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Will Japan destroy the yen to save the dollar?

Peter Schiff
Jul 10, 2007

As the Japanese government continues holding short-term interest rates near zero while printing yen like it is going out of style, getting out of the yen has now replaced pachinko as the national pastime for rank and file Japanese. With housewives and cab drivers debating the best techniques to exchange their yen savings for higher yielding non-yen assets, the Japanese monetary authorities are facing the prospect of the complete destruction of their own currency, subjecting their citizens to the horrors of hyperinflation.

For years, the storied efficiency of the Japanese economy has kept its citizens from understanding just how much purchasing power they were losing to inflation. As the extremely productive Japanese economy worked to lower consumer prices, the inflationary monetary policy of the BOJ reversed those declines, robbing Japanese consumers of the benefits of falling prices. This loss represents a massive subsidy to American consumers.

However, inflation is about to get so out of control in Japan that prices will soon rise despite the natural forces that would otherwise have lowered them. As rising prices become impossible to ignore, perhaps the Japanese will borrow a page from the U.S. playbook and recalculate their CPI to hide the grim reality. However, with the carry trade kicking into high gear, such propaganda efforts will likely not succeed.

The Japanese are pursuing this reckless monetary policy with the deliberate goal of creating inflation, and they are in danger of succeeding beyond their wildest dreams. Despite the tendency of central bankers to argue that consumers are better served by rising prices rather than falling prices, "deflation" was never a real threat to Japan. On the contrary, falling consumer prices are one of the natural rewards that people enjoy in market economies. The fact that this benefit has been denied to most people in modern times as a result of government created inflation is one of the great tragedies of our time. To spare its citizens from suffering the "scourge" of being able to buy products at lower prices, the Japanese are close to destroying one of the greatest savings hordes in history. The question is why are they doing it?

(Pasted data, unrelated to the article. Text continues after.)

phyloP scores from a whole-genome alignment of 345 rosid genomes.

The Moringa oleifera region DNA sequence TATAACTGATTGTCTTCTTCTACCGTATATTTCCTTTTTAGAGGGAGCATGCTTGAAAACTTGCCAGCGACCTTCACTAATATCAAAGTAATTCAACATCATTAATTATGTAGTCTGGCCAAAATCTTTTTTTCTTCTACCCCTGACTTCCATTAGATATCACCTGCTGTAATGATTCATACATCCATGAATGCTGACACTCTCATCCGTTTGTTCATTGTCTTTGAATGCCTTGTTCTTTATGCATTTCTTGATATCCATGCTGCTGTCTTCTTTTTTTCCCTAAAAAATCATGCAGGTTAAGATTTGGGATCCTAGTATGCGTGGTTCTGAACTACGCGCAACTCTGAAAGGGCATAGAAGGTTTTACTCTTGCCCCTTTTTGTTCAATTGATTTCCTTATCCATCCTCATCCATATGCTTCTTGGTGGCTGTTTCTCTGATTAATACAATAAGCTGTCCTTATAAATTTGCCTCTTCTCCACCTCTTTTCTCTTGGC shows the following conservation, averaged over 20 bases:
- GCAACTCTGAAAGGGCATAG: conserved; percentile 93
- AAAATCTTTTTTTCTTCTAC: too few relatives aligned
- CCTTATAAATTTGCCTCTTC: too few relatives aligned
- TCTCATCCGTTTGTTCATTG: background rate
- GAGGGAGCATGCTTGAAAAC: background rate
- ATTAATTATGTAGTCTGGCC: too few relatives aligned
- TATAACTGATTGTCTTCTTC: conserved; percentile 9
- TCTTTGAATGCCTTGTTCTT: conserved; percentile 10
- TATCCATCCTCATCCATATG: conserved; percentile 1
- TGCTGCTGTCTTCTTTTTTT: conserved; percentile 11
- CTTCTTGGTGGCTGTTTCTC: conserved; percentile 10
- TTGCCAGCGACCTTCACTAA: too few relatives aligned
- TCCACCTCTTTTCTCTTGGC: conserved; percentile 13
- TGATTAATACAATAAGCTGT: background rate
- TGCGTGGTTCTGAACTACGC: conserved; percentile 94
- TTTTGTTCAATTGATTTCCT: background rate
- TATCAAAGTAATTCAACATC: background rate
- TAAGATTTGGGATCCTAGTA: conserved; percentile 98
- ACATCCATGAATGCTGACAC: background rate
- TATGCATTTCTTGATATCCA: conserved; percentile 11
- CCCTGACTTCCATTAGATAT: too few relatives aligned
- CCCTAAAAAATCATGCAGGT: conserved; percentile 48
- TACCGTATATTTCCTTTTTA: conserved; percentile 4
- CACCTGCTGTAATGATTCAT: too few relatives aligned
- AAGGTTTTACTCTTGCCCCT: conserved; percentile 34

The only logical answer I can offer is that the Japanese realize that if they stop the flow of global liquidity they will destroy the dollar and the U.S. economy. To survive, the U.S. must be able to both limitlessly exchange the dollars it prints for the goods the rest of the world makes and then pay low rates of interest on its IOUs that foreigners accumulate as a result. Were the Japanese to turn off the monetary spigot and raise interest rates to normal levels, Americans would not be able to do either.

A real rate of interest on the yen would reverse the carry trade by creating demand for Japanese assets and diminishing demand for dollar denominated assets. Such a move would simultaneously send U.S. interest rates and consumer prices thought
[through] the roof and stock and real estate prices through the floor. The entire U.S. consumer economy would collapse and Americans would experience the greatest period of economic hardship since the Great Depression.